ATLANTA — An emergency room physician is pleading with people in Atlanta to take the coronavirus pandemic more seriously.
For the past two weeks, Dr. Mehrdod Ehteshami has practically lived at the hospital as more and more cases come in, slowing the system down.
He said that every single person in Atlanta has the power to stop the spread of COVID-19 by staying at home.
"It's been hectic. It's been mind-numbing," Ehteshami said. "It's been eye-opening -- hard."
Ehteshami has spent some of his time away from the ER over the past two weeks looking for N-95 masks that he can purchase on his own to help protect the people he works with.
His hospital has only so many of the masks, and they are running low.
"The information is lacking, the resources are lacking. We live in, I feel, the most wonderful nation on earth, but we can't support our front line troops in this war. This is in fact a war against an invisible enemy. And that's the way we ought to play this, that's how we should see this if we are going to save lives," he said.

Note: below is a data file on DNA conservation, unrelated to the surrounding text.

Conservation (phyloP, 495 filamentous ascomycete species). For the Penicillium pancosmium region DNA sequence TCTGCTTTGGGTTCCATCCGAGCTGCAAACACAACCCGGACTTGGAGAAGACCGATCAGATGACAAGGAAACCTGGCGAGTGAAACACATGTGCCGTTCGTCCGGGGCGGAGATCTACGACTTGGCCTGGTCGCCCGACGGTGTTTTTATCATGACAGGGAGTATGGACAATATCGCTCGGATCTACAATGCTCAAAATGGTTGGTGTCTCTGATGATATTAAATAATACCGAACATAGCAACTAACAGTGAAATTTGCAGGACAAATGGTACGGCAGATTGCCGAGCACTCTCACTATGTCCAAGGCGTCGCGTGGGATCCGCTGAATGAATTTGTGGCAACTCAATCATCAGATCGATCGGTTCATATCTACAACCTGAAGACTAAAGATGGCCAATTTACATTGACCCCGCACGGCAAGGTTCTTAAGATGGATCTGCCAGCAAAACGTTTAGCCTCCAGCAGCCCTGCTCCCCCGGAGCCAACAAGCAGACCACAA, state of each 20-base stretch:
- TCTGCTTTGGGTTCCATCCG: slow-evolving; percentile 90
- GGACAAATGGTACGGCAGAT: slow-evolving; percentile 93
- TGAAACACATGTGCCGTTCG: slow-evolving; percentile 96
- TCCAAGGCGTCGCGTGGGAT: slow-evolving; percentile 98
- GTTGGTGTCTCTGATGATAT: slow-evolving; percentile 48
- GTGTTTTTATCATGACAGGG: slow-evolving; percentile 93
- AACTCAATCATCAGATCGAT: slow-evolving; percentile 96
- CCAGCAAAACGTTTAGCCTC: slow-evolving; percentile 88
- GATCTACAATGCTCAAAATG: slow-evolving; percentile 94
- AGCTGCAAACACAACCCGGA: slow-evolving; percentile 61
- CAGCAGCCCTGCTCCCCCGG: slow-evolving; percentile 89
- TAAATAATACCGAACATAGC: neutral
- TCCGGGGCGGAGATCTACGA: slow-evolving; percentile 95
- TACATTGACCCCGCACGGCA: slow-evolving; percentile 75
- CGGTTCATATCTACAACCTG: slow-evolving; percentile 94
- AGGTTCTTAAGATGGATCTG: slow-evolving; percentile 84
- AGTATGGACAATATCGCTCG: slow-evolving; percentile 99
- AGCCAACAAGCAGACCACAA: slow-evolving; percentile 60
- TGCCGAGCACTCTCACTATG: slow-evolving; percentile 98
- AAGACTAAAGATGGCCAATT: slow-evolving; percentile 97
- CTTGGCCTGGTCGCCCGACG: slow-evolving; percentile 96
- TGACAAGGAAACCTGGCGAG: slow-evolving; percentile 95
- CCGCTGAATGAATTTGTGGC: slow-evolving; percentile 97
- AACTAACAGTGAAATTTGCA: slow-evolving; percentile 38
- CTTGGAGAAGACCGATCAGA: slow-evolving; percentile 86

While nurses and doctors are working around the clock, he says the most important thing everyone else can do is stay home and take this seriously.
"It was never intended to be a vacation. It was never intended to be a break from school," said Ehteshami. "It was meant to save people's lives. People are not seeing how important that is."
Dr. Ehteshami has two small children. He and his wife decided they would completely isolate themselves during this crisis.
"The decision that we made as a family is that at some point, I am going to have it, no matter how hard I try (to avoid it). So at some point, my family is going to have it -- and that doesn't really scare me as much," he said. "What wrecks me on the inside is the thought that I could be giving this to someone who could potentially die from this. That their livelihood could be wrecked because I was negligent and was selfish."
He said he is not willing to take that risk -- and he does not think anyone else should either.
"We can't protect our patients if we can't protect ourselves," he said. "If I get sick, and I have to stay home, then who is going to replace me? There are only so many of us that can do this. So, this is the ripple effect that people aren't seeing when they don't listen to the CDC."
While his hospital is still getting new cases of COVID-19 every day, he believes the country will pull through this.
"We have not lost hope. I am incredibly optimistic," Ehteshami said. "I believe in our nation. I believe in us as Americans."
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